While I have surveyed many of the early Hitchcock films, I never wrote about the original version of this film.

1934.

To my knowledge, this is the only film of Alfred Hitchcock’s early career which he chose to remake.

Just on this fact alone, it would seem that the story was either very dear to the auteur or that he couldn’t resist something about the plot.

Granted, the two films are considerably different.

Even on a surface level, the 1934 version was (of course) in black and white.

But this was a VistaVision, Technicolor production.

1956.

22 years later.

For better or worse, I was familiar first with the earlier version.

It is a film I should revisit.

But it was not what I would call a “home run”.

The one aspect of the original which one might miss in the remake is the presence of Peter Lorre.

But we must move on to the future.  The present.

1956.

Jimmy Stewart plays the leading male role.  A doctor from Indianapolis.

Doris Day plays his wife.

The action is set for a good bit in Morocco.

Specifically, Marrakesh.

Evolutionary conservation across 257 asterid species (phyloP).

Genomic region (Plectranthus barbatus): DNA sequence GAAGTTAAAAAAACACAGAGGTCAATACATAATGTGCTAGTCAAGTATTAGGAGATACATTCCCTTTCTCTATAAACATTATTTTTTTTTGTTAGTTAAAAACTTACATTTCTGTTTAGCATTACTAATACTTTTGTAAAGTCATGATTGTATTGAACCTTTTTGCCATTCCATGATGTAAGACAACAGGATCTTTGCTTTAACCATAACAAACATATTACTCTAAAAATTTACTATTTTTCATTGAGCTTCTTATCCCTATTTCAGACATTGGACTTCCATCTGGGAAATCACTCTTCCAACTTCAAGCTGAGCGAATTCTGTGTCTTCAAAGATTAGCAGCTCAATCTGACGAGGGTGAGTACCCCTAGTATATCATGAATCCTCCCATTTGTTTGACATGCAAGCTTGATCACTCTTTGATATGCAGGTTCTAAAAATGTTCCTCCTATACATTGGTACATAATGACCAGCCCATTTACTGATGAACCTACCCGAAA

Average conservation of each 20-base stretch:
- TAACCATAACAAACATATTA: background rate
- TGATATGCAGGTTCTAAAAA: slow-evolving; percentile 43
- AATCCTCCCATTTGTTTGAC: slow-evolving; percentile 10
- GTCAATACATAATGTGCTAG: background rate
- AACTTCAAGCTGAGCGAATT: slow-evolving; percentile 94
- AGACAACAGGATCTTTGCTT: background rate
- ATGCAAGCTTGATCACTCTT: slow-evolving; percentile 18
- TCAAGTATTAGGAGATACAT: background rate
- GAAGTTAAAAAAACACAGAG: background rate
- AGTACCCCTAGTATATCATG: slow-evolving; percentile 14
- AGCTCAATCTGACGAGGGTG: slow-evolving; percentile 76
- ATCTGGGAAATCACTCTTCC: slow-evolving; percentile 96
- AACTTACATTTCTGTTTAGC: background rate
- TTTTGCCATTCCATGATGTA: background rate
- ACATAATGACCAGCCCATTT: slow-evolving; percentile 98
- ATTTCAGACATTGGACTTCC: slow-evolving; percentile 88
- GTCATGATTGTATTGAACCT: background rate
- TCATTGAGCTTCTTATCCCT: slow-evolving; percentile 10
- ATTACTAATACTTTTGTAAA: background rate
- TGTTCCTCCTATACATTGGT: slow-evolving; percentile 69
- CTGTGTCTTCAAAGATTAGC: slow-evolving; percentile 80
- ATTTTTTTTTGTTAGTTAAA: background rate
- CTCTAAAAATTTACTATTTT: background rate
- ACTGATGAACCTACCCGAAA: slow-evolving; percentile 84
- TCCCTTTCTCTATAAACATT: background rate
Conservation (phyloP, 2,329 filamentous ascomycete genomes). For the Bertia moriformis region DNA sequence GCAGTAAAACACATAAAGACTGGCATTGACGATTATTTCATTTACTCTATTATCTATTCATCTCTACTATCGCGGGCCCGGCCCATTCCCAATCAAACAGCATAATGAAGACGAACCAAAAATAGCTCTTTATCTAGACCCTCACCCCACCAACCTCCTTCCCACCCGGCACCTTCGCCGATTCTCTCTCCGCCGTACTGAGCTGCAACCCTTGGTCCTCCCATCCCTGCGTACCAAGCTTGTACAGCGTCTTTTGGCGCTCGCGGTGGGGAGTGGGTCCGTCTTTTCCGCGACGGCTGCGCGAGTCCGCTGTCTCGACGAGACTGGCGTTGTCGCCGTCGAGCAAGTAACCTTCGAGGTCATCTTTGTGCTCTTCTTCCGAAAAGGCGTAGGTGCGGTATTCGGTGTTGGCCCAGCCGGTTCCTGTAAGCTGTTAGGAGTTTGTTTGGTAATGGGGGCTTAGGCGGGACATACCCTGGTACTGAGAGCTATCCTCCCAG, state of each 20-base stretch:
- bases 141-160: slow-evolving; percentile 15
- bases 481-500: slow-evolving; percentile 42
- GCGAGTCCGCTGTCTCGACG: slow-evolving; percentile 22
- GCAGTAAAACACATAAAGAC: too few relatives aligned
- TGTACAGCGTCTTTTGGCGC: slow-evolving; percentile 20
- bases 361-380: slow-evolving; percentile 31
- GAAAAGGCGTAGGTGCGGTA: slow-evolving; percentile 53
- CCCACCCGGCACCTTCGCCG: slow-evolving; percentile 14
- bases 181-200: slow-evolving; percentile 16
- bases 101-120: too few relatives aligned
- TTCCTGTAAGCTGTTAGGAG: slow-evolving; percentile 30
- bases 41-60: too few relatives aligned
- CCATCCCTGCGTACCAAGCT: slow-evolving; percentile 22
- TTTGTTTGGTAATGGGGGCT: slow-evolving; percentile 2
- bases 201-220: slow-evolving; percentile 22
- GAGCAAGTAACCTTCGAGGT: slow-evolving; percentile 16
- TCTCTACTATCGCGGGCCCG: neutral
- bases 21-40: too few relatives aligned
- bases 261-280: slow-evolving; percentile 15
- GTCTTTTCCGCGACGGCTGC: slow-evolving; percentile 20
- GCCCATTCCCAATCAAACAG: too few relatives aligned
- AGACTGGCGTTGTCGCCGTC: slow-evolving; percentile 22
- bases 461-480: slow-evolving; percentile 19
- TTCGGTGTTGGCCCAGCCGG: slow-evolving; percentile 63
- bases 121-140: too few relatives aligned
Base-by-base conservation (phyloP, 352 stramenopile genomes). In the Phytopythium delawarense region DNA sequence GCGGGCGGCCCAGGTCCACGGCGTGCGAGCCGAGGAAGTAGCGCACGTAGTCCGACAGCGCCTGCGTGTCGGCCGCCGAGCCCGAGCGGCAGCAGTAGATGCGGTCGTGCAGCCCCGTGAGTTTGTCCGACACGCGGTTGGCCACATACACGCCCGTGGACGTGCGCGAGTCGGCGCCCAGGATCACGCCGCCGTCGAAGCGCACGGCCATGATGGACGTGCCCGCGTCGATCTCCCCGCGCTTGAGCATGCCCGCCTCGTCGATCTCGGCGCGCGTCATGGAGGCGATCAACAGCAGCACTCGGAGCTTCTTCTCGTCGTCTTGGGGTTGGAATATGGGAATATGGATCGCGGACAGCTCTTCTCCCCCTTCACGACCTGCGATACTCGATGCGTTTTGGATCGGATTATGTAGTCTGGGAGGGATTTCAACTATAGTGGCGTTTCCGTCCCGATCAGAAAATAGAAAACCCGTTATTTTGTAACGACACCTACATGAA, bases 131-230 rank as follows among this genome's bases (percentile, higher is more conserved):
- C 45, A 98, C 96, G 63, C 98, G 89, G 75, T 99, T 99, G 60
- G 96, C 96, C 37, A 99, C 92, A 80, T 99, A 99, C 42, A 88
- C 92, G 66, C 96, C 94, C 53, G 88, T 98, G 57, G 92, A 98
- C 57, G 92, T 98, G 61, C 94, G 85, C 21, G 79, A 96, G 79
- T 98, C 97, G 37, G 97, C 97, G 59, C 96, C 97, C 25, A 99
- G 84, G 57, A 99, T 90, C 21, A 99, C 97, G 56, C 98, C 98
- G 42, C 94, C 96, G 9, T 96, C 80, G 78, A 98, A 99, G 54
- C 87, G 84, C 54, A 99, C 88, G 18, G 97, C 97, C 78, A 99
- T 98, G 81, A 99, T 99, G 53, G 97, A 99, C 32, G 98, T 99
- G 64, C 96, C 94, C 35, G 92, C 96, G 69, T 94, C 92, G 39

Indeed, the beginning of the film is a sort of travelogue.

In other words, its a good excuse to show off the exotic locale in North Africa.

Camels.  Veils.  [that one’s important]  The social tradition of eating with the thumb and first two fingers of the right hand.  While leaving the left hand in the lap.

All very edifying and exciting.

But Doris Day is suspicious from the start.

If we knew nothing of Hitchcock, we’d say her paranoia was unfounded.

But, in fact, it’s Jimmy Stewart’s ease which is the fateful misstep early on.

And so this movie is about suspicion.

Who can we trust?

In this age of anxiety (thank you W.H. Auden), everyone and everything is suspect.

The only true bliss is ignorance.

[and perhaps my only wisdom is that of paraphrase]

One thing which escaped me the first time I saw this version of The Man Who Knew Too Much (in the theater…lucky me) was a funny detail about Brenda de Banzie.